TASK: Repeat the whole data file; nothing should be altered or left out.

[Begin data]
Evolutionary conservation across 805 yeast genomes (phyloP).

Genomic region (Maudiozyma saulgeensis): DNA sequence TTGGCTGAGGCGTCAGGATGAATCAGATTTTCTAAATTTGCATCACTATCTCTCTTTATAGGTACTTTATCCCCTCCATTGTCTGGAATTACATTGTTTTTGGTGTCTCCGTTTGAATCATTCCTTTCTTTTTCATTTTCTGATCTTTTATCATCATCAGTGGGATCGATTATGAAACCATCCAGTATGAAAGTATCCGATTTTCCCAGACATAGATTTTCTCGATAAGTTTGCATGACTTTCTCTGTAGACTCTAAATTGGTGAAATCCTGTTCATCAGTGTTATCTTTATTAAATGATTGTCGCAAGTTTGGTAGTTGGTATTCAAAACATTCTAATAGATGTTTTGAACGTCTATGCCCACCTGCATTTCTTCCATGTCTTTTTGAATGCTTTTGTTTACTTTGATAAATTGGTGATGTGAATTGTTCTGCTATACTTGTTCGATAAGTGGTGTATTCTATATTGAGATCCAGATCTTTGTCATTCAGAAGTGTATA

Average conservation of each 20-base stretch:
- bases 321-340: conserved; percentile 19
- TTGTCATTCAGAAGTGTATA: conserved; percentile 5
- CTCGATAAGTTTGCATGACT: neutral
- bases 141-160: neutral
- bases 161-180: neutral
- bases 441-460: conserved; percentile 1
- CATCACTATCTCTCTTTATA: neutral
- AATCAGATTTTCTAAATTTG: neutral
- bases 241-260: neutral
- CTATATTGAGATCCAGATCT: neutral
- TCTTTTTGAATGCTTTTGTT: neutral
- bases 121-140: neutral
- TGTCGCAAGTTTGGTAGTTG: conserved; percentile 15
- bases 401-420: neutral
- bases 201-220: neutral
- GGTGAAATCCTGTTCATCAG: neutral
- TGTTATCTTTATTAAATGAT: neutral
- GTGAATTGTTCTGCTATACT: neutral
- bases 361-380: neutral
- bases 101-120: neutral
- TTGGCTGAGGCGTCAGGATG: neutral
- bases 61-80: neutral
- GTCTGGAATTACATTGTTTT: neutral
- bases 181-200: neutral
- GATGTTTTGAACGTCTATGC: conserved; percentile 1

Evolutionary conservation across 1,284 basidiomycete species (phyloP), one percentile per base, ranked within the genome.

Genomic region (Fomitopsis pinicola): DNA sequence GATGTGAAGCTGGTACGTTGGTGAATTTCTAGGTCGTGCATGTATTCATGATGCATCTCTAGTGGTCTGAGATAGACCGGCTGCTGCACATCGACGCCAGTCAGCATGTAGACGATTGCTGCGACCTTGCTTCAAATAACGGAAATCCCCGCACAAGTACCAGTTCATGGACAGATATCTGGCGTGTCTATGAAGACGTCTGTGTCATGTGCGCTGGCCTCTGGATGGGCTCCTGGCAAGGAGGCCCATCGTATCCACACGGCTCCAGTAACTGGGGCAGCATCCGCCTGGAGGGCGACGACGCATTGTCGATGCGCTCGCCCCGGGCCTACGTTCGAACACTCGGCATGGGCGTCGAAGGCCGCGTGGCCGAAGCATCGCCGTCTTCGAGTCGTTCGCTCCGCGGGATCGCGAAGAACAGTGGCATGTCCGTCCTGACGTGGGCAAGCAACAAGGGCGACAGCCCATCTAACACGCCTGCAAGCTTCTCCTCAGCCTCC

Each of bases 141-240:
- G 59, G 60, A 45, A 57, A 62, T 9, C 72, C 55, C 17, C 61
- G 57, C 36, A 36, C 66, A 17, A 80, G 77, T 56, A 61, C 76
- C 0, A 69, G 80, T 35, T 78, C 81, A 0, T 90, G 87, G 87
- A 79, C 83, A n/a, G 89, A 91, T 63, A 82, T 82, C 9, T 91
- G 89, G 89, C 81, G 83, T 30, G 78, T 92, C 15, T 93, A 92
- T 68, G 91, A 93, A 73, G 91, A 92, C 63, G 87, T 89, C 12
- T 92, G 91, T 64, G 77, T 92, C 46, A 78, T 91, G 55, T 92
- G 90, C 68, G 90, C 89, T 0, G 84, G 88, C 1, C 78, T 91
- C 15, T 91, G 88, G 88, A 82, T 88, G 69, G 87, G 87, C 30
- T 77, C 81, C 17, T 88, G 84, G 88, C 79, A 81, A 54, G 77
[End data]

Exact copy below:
Evolutionary conservation across 805 yeast genomes (phyloP).

Genomic region (Maudiozyma saulgeensis): DNA sequence TTGGCTGAGGCGTCAGGATGAATCAGATTTTCTAAATTTGCATCACTATCTCTCTTTATAGGTACTTTATCCCCTCCATTGTCTGGAATTACATTGTTTTTGGTGTCTCCGTTTGAATCATTCCTTTCTTTTTCATTTTCTGATCTTTTATCATCATCAGTGGGATCGATTATGAAACCATCCAGTATGAAAGTATCCGATTTTCCCAGACATAGATTTTCTCGATAAGTTTGCATGACTTTCTCTGTAGACTCTAAATTGGTGAAATCCTGTTCATCAGTGTTATCTTTATTAAATGATTGTCGCAAGTTTGGTAGTTGGTATTCAAAACATTCTAATAGATGTTTTGAACGTCTATGCCCACCTGCATTTCTTCCATGTCTTTTTGAATGCTTTTGTTTACTTTGATAAATTGGTGATGTGAATTGTTCTGCTATACTTGTTCGATAAGTGGTGTATTCTATATTGAGATCCAGATCTTTGTCATTCAGAAGTGTATA

Average conservation of each 20-base stretch:
- bases 321-340: conserved; percentile 19
- TTGTCATTCAGAAGTGTATA: conserved; percentile 5
- CTCGATAAGTTTGCATGACT: neutral
- bases 141-160: neutral
- bases 161-180: neutral
- bases 441-460: conserved; percentile 1
- CATCACTATCTCTCTTTATA: neutral
- AATCAGATTTTCTAAATTTG: neutral
- bases 241-260: neutral
- CTATATTGAGATCCAGATCT: neutral
- TCTTTTTGAATGCTTTTGTT: neutral
- bases 121-140: neutral
- TGTCGCAAGTTTGGTAGTTG: conserved; percentile 15
- bases 401-420: neutral
- bases 201-220: neutral
- GGTGAAATCCTGTTCATCAG: neutral
- TGTTATCTTTATTAAATGAT: neutral
- GTGAATTGTTCTGCTATACT: neutral
- bases 361-380: neutral
- bases 101-120: neutral
- TTGGCTGAGGCGTCAGGATG: neutral
- bases 61-80: neutral
- GTCTGGAATTACATTGTTTT: neutral
- bases 181-200: neutral
- GATGTTTTGAACGTCTATGC: conserved; percentile 1

Evolutionary conservation across 1,284 basidiomycete species (phyloP), one percentile per base, ranked within the genome.

Genomic region (Fomitopsis pinicola): DNA sequence GATGTGAAGCTGGTACGTTGGTGAATTTCTAGGTCGTGCATGTATTCATGATGCATCTCTAGTGGTCTGAGATAGACCGGCTGCTGCACATCGACGCCAGTCAGCATGTAGACGATTGCTGCGACCTTGCTTCAAATAACGGAAATCCCCGCACAAGTACCAGTTCATGGACAGATATCTGGCGTGTCTATGAAGACGTCTGTGTCATGTGCGCTGGCCTCTGGATGGGCTCCTGGCAAGGAGGCCCATCGTATCCACACGGCTCCAGTAACTGGGGCAGCATCCGCCTGGAGGGCGACGACGCATTGTCGATGCGCTCGCCCCGGGCCTACGTTCGAACACTCGGCATGGGCGTCGAAGGCCGCGTGGCCGAAGCATCGCCGTCTTCGAGTCGTTCGCTCCGCGGGATCGCGAAGAACAGTGGCATGTCCGTCCTGACGTGGGCAAGCAACAAGGGCGACAGCCCATCTAACACGCCTGCAAGCTTCTCCTCAGCCTCC

Each of bases 141-240:
- G 59, G 60, A 45, A 57, A 62, T 9, C 72, C 55, C 17, C 61
- G 57, C 36, A 36, C 66, A 17, A 80, G 77, T 56, A 61, C 76
- C 0, A 69, G 80, T 35, T 78, C 81, A 0, T 90, G 87, G 87
- A 79, C 83, A n/a, G 89, A 91, T 63, A 82, T 82, C 9, T 91
- G 89, G 89, C 81, G 83, T 30, G 78, T 92, C 15, T 93, A 92
- T 68, G 91, A 93, A 73, G 91, A 92, C 63, G 87, T 89, C 12
- T 92, G 91, T 64, G 77, T 92, C 46, A 78, T 91, G 55, T 92
- G 90, C 68, G 90, C 89, T 0, G 84, G 88, C 1, C 78, T 91
- C 15, T 91, G 88, G 88, A 82, T 88, G 69, G 87, G 87, C 30
- T 77, C 81, C 17, T 88, G 84, G 88, C 79, A 81, A 54, G 77